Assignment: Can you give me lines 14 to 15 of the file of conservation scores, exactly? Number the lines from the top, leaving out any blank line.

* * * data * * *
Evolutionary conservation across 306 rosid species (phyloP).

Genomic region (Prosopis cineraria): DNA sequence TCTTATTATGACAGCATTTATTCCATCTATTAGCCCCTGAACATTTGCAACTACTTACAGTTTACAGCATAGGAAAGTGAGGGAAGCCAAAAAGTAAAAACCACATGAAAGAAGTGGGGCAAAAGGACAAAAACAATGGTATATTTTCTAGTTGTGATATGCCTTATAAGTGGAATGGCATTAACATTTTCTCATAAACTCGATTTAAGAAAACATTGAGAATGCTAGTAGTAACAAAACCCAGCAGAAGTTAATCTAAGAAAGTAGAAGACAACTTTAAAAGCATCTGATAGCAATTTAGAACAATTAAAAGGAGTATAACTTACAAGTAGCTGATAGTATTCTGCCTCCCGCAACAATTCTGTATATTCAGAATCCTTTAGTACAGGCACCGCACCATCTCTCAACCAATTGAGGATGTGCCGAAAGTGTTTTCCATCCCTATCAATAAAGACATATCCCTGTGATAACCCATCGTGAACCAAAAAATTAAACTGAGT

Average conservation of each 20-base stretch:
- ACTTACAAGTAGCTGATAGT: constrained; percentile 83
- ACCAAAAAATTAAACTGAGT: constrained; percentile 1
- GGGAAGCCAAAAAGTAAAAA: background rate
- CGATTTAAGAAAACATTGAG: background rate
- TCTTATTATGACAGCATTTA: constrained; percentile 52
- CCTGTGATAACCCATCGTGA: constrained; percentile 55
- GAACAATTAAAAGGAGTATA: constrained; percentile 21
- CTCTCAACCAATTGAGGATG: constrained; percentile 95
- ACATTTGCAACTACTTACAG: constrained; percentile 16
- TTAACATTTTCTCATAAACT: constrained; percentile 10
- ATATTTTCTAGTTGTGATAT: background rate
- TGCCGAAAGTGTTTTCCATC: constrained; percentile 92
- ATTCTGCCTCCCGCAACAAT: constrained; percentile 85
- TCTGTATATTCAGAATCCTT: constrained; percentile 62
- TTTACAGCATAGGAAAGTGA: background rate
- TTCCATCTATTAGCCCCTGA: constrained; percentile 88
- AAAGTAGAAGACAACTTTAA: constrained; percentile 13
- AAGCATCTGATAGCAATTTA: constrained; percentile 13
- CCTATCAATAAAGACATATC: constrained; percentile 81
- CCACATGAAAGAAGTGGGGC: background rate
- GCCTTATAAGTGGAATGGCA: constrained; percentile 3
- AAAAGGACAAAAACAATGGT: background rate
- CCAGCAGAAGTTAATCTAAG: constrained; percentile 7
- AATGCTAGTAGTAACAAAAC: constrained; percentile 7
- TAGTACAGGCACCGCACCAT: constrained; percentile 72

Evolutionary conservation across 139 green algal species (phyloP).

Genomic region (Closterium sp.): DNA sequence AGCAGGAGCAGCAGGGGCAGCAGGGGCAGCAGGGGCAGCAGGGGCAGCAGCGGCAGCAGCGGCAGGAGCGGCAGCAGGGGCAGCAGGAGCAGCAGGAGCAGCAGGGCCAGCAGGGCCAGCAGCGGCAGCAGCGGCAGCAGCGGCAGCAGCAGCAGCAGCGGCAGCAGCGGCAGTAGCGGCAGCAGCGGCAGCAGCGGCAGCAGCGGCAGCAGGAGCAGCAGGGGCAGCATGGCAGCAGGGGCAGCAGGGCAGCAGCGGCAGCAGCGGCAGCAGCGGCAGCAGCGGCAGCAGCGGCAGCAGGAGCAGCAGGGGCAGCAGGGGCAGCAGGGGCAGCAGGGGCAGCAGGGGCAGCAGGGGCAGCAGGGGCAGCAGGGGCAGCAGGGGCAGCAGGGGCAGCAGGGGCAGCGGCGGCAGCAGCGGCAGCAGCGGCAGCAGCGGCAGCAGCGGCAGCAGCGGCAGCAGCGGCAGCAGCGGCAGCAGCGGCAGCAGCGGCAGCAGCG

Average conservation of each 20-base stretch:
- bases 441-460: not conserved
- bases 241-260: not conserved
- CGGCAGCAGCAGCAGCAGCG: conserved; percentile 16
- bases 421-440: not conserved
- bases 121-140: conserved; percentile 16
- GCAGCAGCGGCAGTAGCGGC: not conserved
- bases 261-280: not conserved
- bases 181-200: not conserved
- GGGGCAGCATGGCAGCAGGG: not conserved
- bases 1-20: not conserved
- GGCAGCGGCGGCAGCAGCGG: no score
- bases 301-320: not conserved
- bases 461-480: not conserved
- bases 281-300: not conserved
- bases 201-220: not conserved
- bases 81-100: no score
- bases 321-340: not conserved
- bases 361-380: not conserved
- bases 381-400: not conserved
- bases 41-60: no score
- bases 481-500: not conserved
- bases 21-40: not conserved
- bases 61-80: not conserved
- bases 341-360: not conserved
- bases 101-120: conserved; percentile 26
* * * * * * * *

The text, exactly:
- ATATTTTCTAGTTGTGATAT: background rate
- TGCCGAAAGTGTTTTCCATC: constrained; percentile 92